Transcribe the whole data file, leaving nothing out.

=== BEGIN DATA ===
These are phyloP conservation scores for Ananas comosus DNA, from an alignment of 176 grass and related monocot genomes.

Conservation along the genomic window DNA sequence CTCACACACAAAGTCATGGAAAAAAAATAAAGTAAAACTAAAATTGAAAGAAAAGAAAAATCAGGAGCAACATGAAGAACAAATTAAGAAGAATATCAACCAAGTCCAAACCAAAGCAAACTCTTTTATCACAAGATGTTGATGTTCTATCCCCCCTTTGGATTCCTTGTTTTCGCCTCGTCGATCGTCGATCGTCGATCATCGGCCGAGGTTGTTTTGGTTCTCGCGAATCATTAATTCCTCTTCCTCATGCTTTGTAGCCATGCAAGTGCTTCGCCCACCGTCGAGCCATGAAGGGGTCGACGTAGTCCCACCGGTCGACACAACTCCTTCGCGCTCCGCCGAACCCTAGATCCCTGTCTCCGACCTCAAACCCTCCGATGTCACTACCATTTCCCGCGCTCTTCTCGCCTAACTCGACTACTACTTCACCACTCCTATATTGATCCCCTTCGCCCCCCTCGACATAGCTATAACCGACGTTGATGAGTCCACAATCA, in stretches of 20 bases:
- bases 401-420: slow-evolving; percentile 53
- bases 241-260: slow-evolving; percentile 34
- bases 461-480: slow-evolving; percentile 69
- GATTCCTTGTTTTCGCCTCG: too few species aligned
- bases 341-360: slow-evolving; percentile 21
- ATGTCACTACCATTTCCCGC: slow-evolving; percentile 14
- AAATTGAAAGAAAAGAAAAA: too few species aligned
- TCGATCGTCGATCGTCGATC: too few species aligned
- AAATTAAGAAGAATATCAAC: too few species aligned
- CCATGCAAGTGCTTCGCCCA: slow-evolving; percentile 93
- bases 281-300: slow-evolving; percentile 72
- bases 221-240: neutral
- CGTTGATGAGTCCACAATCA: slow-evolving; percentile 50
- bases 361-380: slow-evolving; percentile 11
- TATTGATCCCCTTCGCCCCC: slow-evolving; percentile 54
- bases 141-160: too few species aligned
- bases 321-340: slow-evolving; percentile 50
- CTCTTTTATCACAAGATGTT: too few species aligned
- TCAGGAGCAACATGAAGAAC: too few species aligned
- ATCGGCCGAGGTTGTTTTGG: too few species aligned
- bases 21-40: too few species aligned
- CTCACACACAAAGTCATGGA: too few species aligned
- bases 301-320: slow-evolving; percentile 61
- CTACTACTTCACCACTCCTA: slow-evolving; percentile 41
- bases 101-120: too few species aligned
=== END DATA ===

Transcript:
These are phyloP conservation scores for Ananas comosus DNA, from an alignment of 176 grass and related monocot genomes.

Conservation along the genomic window DNA sequence CTCACACACAAAGTCATGGAAAAAAAATAAAGTAAAACTAAAATTGAAAGAAAAGAAAAATCAGGAGCAACATGAAGAACAAATTAAGAAGAATATCAACCAAGTCCAAACCAAAGCAAACTCTTTTATCACAAGATGTTGATGTTCTATCCCCCCTTTGGATTCCTTGTTTTCGCCTCGTCGATCGTCGATCGTCGATCATCGGCCGAGGTTGTTTTGGTTCTCGCGAATCATTAATTCCTCTTCCTCATGCTTTGTAGCCATGCAAGTGCTTCGCCCACCGTCGAGCCATGAAGGGGTCGACGTAGTCCCACCGGTCGACACAACTCCTTCGCGCTCCGCCGAACCCTAGATCCCTGTCTCCGACCTCAAACCCTCCGATGTCACTACCATTTCCCGCGCTCTTCTCGCCTAACTCGACTACTACTTCACCACTCCTATATTGATCCCCTTCGCCCCCCTCGACATAGCTATAACCGACGTTGATGAGTCCACAATCA, in stretches of 20 bases:
- bases 401-420: slow-evolving; percentile 53
- bases 241-260: slow-evolving; percentile 34
- bases 461-480: slow-evolving; percentile 69
- GATTCCTTGTTTTCGCCTCG: too few species aligned
- bases 341-360: slow-evolving; percentile 21
- ATGTCACTACCATTTCCCGC: slow-evolving; percentile 14
- AAATTGAAAGAAAAGAAAAA: too few species aligned
- TCGATCGTCGATCGTCGATC: too few species aligned
- AAATTAAGAAGAATATCAAC: too few species aligned
- CCATGCAAGTGCTTCGCCCA: slow-evolving; percentile 93
- bases 281-300: slow-evolving; percentile 72
- bases 221-240: neutral
- CGTTGATGAGTCCACAATCA: slow-evolving; percentile 50
- bases 361-380: slow-evolving; percentile 11
- TATTGATCCCCTTCGCCCCC: slow-evolving; percentile 54
- bases 141-160: too few species aligned
- bases 321-340: slow-evolving; percentile 50
- CTCTTTTATCACAAGATGTT: too few species aligned
- TCAGGAGCAACATGAAGAAC: too few species aligned
- ATCGGCCGAGGTTGTTTTGG: too few species aligned
- bases 21-40: too few species aligned
- CTCACACACAAAGTCATGGA: too few species aligned
- bases 301-320: slow-evolving; percentile 61
- CTACTACTTCACCACTCCTA: slow-evolving; percentile 41
- bases 101-120: too few species aligned